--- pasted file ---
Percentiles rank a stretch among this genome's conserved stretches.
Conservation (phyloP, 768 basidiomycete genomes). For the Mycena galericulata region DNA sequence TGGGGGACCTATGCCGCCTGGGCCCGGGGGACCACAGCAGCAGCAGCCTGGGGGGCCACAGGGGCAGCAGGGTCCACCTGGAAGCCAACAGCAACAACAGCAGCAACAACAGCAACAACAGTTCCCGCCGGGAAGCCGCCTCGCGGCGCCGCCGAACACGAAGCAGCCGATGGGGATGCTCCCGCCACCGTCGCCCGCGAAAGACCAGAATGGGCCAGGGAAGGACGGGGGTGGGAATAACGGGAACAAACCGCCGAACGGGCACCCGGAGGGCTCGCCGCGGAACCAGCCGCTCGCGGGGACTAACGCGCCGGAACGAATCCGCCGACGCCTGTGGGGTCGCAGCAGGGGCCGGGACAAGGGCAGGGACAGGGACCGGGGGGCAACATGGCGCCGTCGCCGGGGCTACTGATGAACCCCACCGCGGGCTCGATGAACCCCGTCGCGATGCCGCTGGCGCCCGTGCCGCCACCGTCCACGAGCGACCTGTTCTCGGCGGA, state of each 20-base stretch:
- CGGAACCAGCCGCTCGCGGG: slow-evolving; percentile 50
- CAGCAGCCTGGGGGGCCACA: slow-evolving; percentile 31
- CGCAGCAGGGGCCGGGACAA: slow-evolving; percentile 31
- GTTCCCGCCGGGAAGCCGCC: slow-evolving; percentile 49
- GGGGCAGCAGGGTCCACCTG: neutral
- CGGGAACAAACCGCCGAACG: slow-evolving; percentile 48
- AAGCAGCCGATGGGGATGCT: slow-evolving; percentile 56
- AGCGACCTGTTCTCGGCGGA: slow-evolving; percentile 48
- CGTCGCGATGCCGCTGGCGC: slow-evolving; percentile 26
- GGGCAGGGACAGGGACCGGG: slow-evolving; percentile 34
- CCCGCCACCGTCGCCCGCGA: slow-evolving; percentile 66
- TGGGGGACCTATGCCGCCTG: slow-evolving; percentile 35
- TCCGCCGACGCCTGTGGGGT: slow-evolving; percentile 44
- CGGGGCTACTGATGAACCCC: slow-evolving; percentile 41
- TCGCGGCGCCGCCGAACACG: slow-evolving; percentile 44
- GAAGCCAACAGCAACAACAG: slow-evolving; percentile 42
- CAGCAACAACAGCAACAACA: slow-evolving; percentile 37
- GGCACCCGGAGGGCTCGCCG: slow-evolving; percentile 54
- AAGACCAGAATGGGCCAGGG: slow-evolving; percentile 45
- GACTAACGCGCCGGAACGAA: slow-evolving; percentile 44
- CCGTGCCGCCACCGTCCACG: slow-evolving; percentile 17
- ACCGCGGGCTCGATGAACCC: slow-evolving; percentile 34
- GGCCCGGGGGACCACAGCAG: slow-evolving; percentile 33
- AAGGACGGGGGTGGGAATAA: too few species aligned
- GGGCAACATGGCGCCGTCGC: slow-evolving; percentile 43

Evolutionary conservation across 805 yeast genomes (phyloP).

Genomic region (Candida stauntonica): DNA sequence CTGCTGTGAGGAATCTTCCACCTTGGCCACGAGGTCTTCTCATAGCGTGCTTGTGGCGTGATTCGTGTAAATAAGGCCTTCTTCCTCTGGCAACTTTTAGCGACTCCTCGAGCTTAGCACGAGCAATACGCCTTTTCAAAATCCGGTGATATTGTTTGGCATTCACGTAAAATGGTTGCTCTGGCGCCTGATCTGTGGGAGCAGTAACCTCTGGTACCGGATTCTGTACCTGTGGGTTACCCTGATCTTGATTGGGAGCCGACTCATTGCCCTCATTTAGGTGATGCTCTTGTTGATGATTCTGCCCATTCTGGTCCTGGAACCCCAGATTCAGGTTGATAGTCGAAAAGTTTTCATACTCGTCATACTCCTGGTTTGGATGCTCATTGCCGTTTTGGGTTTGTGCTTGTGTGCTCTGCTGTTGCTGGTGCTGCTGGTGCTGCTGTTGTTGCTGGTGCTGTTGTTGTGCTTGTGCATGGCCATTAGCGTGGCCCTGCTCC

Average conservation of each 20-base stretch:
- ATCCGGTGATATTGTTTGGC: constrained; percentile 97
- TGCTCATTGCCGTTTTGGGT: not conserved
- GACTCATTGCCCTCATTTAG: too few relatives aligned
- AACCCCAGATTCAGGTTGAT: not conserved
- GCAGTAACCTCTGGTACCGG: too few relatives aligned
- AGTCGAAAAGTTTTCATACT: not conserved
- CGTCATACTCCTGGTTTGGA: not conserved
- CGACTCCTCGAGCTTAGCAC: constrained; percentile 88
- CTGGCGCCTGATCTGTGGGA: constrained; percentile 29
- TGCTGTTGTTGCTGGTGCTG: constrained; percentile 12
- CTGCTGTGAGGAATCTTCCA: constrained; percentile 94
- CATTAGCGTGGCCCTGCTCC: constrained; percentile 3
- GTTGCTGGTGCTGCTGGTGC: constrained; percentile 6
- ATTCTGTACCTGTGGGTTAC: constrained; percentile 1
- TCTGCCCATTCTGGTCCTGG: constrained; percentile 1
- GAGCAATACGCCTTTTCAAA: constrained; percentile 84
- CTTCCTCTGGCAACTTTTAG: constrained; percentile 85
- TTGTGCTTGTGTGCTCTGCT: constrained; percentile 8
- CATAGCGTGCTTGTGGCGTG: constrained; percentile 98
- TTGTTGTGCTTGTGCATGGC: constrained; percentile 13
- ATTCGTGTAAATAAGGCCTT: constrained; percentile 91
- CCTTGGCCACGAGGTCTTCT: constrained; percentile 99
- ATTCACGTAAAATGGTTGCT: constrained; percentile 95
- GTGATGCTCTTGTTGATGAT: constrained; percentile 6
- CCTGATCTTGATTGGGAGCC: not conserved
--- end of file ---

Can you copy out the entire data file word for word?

Percentiles rank a stretch among this genome's conserved stretches.
Conservation (phyloP, 768 basidiomycete genomes). For the Mycena galericulata region DNA sequence TGGGGGACCTATGCCGCCTGGGCCCGGGGGACCACAGCAGCAGCAGCCTGGGGGGCCACAGGGGCAGCAGGGTCCACCTGGAAGCCAACAGCAACAACAGCAGCAACAACAGCAACAACAGTTCCCGCCGGGAAGCCGCCTCGCGGCGCCGCCGAACACGAAGCAGCCGATGGGGATGCTCCCGCCACCGTCGCCCGCGAAAGACCAGAATGGGCCAGGGAAGGACGGGGGTGGGAATAACGGGAACAAACCGCCGAACGGGCACCCGGAGGGCTCGCCGCGGAACCAGCCGCTCGCGGGGACTAACGCGCCGGAACGAATCCGCCGACGCCTGTGGGGTCGCAGCAGGGGCCGGGACAAGGGCAGGGACAGGGACCGGGGGGCAACATGGCGCCGTCGCCGGGGCTACTGATGAACCCCACCGCGGGCTCGATGAACCCCGTCGCGATGCCGCTGGCGCCCGTGCCGCCACCGTCCACGAGCGACCTGTTCTCGGCGGA, state of each 20-base stretch:
- CGGAACCAGCCGCTCGCGGG: slow-evolving; percentile 50
- CAGCAGCCTGGGGGGCCACA: slow-evolving; percentile 31
- CGCAGCAGGGGCCGGGACAA: slow-evolving; percentile 31
- GTTCCCGCCGGGAAGCCGCC: slow-evolving; percentile 49
- GGGGCAGCAGGGTCCACCTG: neutral
- CGGGAACAAACCGCCGAACG: slow-evolving; percentile 48
- AAGCAGCCGATGGGGATGCT: slow-evolving; percentile 56
- AGCGACCTGTTCTCGGCGGA: slow-evolving; percentile 48
- CGTCGCGATGCCGCTGGCGC: slow-evolving; percentile 26
- GGGCAGGGACAGGGACCGGG: slow-evolving; percentile 34
- CCCGCCACCGTCGCCCGCGA: slow-evolving; percentile 66
- TGGGGGACCTATGCCGCCTG: slow-evolving; percentile 35
- TCCGCCGACGCCTGTGGGGT: slow-evolving; percentile 44
- CGGGGCTACTGATGAACCCC: slow-evolving; percentile 41
- TCGCGGCGCCGCCGAACACG: slow-evolving; percentile 44
- GAAGCCAACAGCAACAACAG: slow-evolving; percentile 42
- CAGCAACAACAGCAACAACA: slow-evolving; percentile 37
- GGCACCCGGAGGGCTCGCCG: slow-evolving; percentile 54
- AAGACCAGAATGGGCCAGGG: slow-evolving; percentile 45
- GACTAACGCGCCGGAACGAA: slow-evolving; percentile 44
- CCGTGCCGCCACCGTCCACG: slow-evolving; percentile 17
- ACCGCGGGCTCGATGAACCC: slow-evolving; percentile 34
- GGCCCGGGGGACCACAGCAG: slow-evolving; percentile 33
- AAGGACGGGGGTGGGAATAA: too few species aligned
- GGGCAACATGGCGCCGTCGC: slow-evolving; percentile 43

Evolutionary conservation across 805 yeast genomes (phyloP).

Genomic region (Candida stauntonica): DNA sequence CTGCTGTGAGGAATCTTCCACCTTGGCCACGAGGTCTTCTCATAGCGTGCTTGTGGCGTGATTCGTGTAAATAAGGCCTTCTTCCTCTGGCAACTTTTAGCGACTCCTCGAGCTTAGCACGAGCAATACGCCTTTTCAAAATCCGGTGATATTGTTTGGCATTCACGTAAAATGGTTGCTCTGGCGCCTGATCTGTGGGAGCAGTAACCTCTGGTACCGGATTCTGTACCTGTGGGTTACCCTGATCTTGATTGGGAGCCGACTCATTGCCCTCATTTAGGTGATGCTCTTGTTGATGATTCTGCCCATTCTGGTCCTGGAACCCCAGATTCAGGTTGATAGTCGAAAAGTTTTCATACTCGTCATACTCCTGGTTTGGATGCTCATTGCCGTTTTGGGTTTGTGCTTGTGTGCTCTGCTGTTGCTGGTGCTGCTGGTGCTGCTGTTGTTGCTGGTGCTGTTGTTGTGCTTGTGCATGGCCATTAGCGTGGCCCTGCTCC

Average conservation of each 20-base stretch:
- ATCCGGTGATATTGTTTGGC: constrained; percentile 97
- TGCTCATTGCCGTTTTGGGT: not conserved
- GACTCATTGCCCTCATTTAG: too few relatives aligned
- AACCCCAGATTCAGGTTGAT: not conserved
- GCAGTAACCTCTGGTACCGG: too few relatives aligned
- AGTCGAAAAGTTTTCATACT: not conserved
- CGTCATACTCCTGGTTTGGA: not conserved
- CGACTCCTCGAGCTTAGCAC: constrained; percentile 88
- CTGGCGCCTGATCTGTGGGA: constrained; percentile 29
- TGCTGTTGTTGCTGGTGCTG: constrained; percentile 12
- CTGCTGTGAGGAATCTTCCA: constrained; percentile 94
- CATTAGCGTGGCCCTGCTCC: constrained; percentile 3
- GTTGCTGGTGCTGCTGGTGC: constrained; percentile 6
- ATTCTGTACCTGTGGGTTAC: constrained; percentile 1
- TCTGCCCATTCTGGTCCTGG: constrained; percentile 1
- GAGCAATACGCCTTTTCAAA: constrained; percentile 84
- CTTCCTCTGGCAACTTTTAG: constrained; percentile 85
- TTGTGCTTGTGTGCTCTGCT: constrained; percentile 8
- CATAGCGTGCTTGTGGCGTG: constrained; percentile 98
- TTGTTGTGCTTGTGCATGGC: constrained; percentile 13
- ATTCGTGTAAATAAGGCCTT: constrained; percentile 91
- CCTTGGCCACGAGGTCTTCT: constrained; percentile 99
- ATTCACGTAAAATGGTTGCT: constrained; percentile 95
- GTGATGCTCTTGTTGATGAT: constrained; percentile 6
- CCTGATCTTGATTGGGAGCC: not conserved